Recall the distance formula:
\[d^2=(x-x_0)^2+(y-y_0)^2\]
In this particular problem, you have \((x_0,y_0)=(0,0)\) (the origin), since you want to find the distance between any given point on the curve \((x,y)\) and the origin.
\[d^2=x^2+y^2\]
Substitute the given equation of the curve:
\[d^2=x^2+\left(4\sqrt{2x+2}\right)^2\\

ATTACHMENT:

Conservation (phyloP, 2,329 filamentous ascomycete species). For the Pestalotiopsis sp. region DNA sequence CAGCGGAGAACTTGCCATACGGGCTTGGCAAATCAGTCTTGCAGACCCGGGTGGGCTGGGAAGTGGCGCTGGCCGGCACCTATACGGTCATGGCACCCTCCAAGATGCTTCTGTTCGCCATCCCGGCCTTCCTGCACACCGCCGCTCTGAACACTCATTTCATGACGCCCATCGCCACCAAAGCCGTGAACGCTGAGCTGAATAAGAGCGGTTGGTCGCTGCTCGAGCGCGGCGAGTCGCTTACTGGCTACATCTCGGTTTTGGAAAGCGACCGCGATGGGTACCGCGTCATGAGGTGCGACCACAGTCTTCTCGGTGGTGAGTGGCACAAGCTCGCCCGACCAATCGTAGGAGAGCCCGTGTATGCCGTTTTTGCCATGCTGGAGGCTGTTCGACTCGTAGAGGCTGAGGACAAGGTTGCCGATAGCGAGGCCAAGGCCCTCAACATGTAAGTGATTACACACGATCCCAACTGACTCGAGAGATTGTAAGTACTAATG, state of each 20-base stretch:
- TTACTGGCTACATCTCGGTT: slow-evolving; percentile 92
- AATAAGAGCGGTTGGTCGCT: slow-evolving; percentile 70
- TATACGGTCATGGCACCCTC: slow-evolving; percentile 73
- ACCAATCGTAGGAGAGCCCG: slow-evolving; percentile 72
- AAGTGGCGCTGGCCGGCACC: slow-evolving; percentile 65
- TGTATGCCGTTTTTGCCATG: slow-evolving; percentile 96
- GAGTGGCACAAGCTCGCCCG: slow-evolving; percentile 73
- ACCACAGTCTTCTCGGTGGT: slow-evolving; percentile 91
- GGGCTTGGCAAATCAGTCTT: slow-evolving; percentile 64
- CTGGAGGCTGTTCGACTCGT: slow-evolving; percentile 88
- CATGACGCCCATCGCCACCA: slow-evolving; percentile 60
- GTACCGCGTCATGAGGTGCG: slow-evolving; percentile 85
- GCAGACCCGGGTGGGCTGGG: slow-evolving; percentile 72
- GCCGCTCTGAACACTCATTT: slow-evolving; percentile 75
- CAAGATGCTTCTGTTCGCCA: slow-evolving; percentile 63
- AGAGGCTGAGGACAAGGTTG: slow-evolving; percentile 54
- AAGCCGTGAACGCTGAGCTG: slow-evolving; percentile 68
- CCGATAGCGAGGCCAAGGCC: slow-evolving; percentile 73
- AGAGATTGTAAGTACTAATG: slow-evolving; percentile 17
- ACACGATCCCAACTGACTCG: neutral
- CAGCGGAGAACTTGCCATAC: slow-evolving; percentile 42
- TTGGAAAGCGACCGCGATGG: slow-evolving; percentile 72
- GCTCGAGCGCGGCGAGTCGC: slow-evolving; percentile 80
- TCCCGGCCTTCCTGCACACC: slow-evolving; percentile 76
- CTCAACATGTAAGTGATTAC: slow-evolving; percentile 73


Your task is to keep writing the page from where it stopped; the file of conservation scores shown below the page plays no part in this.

d^2=x^2+16(2x+2)\\
d^2=x^2+32x+32\]
Now differentiate both sides implicitly with respect to some dummy variable \(t\):
\[2d\frac{dd}{dt}=(2x+32)\frac{dx}{dt}\]
You're told that at the point \((1,8)\), \(x\) is increasing at a rate of 3 units/s, which translates to \(\dfrac{dx}{dt}=3\).
\[2d\frac{dd}{dt}=(2\cdot1+32)(3)\\
2d\frac{dd}{dt}=102\]
You're asked to find \(\dfrac{dd}{dt}\), so first you need to find \(d\). To do this, find the distance between \((1,8)\) and \((0,0)\), then plug it into the above equation. Lastly, solve for \(\dfrac{dd}{dt}\).